The attention grasp

Consists of grasping the detainee with both hands, with one hand on each side of the collar opening, in a controlled and quick motion. In the same motion as the grasp, the detainee is drawn toward the interrogator.

Walling

The detainee is pulled forward and then quickly and firmly pushed into a flexible false wall so that his shoulder blades hit the wall. His head and neck are supported with a rolled towel to prevent whiplash.

The facial hold

Used to hold the detainee’s head immobile. The interrogator places an open palm on either side of the detainee’s face and the interrogator’s fingertips are kept well away from the detainee’s eyes.

The facial insult or slap

The fingers are slightly spread apart. The interrogator’s hand makes contact with the area between the tip of the detainee’s chin and the bottom of the corresponding earlobe.

Cramped confinement

The detainee is placed in a confined space, typically a small or large box, which is usually dark. Confinement in the smaller space lasts no more than two hours and in the larger space it can last up to 18 hours.

Confinement with insects

Involves placing a harmless insect in the box with the detainee

Wall standing

The detainee may stand about 4 to 5 feet from a wall with his feet spread approximately to his shoulder width. His arms are stretched out in front of him and his fingers rest on the wall to support all of his body weight. The detainee is not allowed to reposition his hands or feet.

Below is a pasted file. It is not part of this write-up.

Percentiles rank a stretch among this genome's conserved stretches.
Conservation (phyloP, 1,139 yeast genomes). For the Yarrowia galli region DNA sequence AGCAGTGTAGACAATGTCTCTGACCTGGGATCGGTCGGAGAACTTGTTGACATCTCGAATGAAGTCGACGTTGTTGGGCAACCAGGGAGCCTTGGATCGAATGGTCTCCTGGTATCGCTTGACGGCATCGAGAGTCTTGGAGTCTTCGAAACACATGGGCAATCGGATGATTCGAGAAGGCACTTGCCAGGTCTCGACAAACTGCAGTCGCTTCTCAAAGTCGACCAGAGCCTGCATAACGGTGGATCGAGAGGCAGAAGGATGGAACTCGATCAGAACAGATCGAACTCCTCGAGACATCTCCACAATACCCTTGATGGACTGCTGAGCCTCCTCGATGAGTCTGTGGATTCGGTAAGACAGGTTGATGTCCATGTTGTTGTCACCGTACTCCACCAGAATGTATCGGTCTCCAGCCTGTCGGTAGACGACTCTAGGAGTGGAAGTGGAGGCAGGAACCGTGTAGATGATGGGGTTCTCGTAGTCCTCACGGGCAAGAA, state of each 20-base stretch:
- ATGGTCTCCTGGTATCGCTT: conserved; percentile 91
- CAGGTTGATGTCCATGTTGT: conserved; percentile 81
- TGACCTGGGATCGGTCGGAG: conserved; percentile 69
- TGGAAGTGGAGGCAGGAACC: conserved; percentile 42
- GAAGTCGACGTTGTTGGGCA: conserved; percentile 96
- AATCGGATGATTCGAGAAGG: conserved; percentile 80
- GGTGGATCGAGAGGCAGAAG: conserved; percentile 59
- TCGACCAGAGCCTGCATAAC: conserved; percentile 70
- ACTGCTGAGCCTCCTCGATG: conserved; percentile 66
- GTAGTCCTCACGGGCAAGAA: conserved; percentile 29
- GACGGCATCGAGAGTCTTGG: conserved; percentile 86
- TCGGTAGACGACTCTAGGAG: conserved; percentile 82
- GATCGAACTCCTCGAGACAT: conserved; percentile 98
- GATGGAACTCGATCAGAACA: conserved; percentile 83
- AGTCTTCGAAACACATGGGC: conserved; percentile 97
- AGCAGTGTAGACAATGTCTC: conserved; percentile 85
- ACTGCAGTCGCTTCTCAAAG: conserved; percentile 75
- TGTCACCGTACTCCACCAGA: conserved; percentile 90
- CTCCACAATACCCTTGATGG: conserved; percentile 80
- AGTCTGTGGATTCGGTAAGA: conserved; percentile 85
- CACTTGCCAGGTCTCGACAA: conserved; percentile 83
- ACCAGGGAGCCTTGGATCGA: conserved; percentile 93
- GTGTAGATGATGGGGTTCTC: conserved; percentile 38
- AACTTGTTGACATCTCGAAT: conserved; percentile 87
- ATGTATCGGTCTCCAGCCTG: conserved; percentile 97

Stress positions

May include having the detainee sit on the floor with his legs extended straight out in front of him with his arms raised above his head or kneeling on the floor while leaning back at a 45 degree angle.

Sleep deprivation

Will not exceed 11 days at a time.

Waterboarding

Involves binding the detainee to a bench with his feet elevated above his head. The detainee’s head is immobilized and an interrogator places a cloth over the detainee’s mouth and nose while pouring water onto the cloth in a controlled manner. Airflow is restricted for 20 to 40 seconds and the technique produces the sensation of drowning and suffocation.

 

Click here for an account of the CIA’s descriptions of the EITs.

 

Office of Legal Counsel Approval of Enhanced Interrogation Techniques (EITs)

 

On behalf of the OLC, Jay Bybee, in a classified memo, approved all of the ten EITs for which the CIA had sought approval (listed above) on 1 August 2002, albeit with some restrictions. For example, confinement in larger spaces should not exceed 18 hours, or 4 hours for smaller spaces, and sleep deprivation should not last longer than 11 days at a time.